So you've run across this too? I wasn't sure if it was just this one guy, or if it really was their corporate policy.

    Pete

  7. #7
    While I'm sure there is a profit motive at work here, for someone spending $100 on a blade, what's another $15 if there's a chance that using a stabilizer will give you a better cut......

  8. #8
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    Theoretically, it's more right than wrong to use a stabilizer. It's also more profitable when you buy than when you don't. It's a low tech, not so low priced money maker.

    I've never noticed a difference even on a good TK...can't imagine needing one for the full kerf. It's also cuts into your max height capacity.
    Happiness is like wetting your pants...everyone can see it, but only you can feel the warmth....

  9. #9
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    I think this guy might be representing his bank account and not Forest. Lots of resellers out their
    Have you checked with their CS??
    I'm having trouble believing it.
    TJH
    TJH
    Live Like You Mean It.



    http://www.northhouse.org/

  10. #10
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    Quote Originally Posted by Hoa Dinh
    One word: money.

    My respect for Forrest drops 50% because of their insisting on stabilizer even for their full-kerf blades.
    Guys,

    This completely contradicts my experience with both Forrest and their blades. This salesman was trying to bamboozle the audience, or he was ignorant. The salesmen I've seen at shows didn't work for Forrest anyhow, but resellers.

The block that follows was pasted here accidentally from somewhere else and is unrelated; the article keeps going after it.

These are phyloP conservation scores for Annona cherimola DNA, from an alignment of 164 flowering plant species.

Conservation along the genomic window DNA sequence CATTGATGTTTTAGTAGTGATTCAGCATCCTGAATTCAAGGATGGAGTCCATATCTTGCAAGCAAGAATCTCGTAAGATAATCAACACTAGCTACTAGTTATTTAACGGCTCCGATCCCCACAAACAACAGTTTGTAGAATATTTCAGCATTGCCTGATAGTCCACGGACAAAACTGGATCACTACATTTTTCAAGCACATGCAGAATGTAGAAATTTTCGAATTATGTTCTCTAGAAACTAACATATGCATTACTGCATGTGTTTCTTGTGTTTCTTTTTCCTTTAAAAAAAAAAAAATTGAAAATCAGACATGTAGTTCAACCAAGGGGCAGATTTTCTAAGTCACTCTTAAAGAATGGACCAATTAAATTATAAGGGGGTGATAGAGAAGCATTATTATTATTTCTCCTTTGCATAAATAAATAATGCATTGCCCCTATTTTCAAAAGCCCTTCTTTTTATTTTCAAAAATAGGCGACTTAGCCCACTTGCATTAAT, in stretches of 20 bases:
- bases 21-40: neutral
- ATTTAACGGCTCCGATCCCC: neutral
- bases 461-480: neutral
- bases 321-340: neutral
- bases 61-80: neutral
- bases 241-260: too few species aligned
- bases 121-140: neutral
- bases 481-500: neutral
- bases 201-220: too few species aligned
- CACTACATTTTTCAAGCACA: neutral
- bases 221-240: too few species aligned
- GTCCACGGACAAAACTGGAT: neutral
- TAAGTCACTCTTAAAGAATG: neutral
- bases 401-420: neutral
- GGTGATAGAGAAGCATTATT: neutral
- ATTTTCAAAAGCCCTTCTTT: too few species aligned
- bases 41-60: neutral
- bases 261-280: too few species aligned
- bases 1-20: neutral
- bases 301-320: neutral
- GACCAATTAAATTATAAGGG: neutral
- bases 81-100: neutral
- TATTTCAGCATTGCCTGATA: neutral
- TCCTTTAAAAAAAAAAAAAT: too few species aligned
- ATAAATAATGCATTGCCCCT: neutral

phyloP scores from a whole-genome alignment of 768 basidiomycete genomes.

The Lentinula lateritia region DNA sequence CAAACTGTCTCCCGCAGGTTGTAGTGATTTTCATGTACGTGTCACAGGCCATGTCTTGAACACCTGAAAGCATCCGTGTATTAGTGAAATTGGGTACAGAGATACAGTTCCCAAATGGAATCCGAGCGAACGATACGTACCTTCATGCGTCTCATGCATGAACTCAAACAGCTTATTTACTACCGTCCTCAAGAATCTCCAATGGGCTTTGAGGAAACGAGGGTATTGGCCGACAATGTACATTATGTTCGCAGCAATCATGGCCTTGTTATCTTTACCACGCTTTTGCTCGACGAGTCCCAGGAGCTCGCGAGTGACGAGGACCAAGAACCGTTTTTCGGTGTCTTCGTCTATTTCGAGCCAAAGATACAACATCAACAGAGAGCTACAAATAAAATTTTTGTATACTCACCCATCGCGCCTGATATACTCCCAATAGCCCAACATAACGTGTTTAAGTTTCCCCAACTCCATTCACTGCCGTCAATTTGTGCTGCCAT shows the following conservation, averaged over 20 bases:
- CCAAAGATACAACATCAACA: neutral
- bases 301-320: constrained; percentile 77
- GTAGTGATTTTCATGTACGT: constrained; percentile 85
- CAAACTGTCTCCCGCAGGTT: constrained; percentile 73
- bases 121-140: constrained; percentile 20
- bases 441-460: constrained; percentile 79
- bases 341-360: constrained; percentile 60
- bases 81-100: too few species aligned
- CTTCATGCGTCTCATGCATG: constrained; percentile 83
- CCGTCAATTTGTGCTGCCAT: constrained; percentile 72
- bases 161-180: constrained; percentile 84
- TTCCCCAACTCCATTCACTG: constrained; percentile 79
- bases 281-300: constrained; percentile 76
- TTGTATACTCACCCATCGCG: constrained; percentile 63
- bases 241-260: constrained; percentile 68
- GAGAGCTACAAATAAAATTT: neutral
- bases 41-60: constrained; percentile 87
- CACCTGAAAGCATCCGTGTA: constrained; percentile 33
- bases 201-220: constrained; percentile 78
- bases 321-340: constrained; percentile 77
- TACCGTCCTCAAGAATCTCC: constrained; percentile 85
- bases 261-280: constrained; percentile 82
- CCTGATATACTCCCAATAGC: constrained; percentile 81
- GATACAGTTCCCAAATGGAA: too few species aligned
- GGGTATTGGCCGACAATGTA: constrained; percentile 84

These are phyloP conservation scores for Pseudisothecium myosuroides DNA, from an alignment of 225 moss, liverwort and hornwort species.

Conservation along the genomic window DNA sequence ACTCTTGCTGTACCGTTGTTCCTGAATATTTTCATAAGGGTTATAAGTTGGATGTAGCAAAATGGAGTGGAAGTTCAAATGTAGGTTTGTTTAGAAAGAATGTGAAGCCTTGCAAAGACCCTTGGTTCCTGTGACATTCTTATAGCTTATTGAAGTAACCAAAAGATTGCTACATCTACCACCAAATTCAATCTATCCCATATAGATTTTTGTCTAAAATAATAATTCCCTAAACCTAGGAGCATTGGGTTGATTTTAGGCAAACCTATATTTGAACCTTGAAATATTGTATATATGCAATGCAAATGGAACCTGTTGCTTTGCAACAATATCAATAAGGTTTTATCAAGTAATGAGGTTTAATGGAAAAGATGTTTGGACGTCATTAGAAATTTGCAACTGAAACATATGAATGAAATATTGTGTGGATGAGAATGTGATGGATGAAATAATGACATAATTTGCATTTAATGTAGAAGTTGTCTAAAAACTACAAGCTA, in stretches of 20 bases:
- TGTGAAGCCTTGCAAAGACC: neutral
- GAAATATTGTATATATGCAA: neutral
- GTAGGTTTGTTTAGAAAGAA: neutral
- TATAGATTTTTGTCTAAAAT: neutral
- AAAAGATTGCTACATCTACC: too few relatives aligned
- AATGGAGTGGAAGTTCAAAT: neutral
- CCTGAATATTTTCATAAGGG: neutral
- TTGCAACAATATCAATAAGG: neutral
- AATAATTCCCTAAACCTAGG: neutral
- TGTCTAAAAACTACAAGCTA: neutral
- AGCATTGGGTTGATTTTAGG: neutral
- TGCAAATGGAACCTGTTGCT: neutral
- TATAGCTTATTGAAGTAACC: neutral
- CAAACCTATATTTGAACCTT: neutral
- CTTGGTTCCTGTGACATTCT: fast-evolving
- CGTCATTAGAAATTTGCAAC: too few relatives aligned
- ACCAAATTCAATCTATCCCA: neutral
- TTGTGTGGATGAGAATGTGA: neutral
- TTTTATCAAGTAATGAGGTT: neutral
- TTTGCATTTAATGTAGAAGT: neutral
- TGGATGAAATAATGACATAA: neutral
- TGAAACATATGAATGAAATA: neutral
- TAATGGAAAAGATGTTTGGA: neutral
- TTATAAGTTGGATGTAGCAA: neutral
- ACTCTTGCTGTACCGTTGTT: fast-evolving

In fact, I tried to order a stabilizer with my WWII, and Forrest wouldn't sell it to me. They said that stabilizers are only beneficial with lower-end saws that have arbor runout or flexible trunnions. For any cabinet saw, you don't need a stabilizer. If you have a contractor's saw, then maybe it would help. My full-kerf 12" WWII, as well as my Duraline and Chopmaster all gave remarkable cuts, without stabilizers.

    Todd

  11. #11
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    Quote Originally Posted by Pete Brown
    ...the person representing Forrest blades told me and other people watching "don't use my blade without the stabilizer"...Pete
    Interesting. Reminds me of the old joke: Question - Do you know how to tell if a salesman is lying? Answer - If his lips are moving!!!

    I just looked at the information on stabilizers on the Forrest web site. While it does recommend using stabilizers for several reasons, it says nothing about a stabilizer being a requirement.

    I have used a Forrest WWII for several years both with and without a stabilizer. Personally, I see no difference in the way the blade cuts, so I now use the blade without the stabilizer.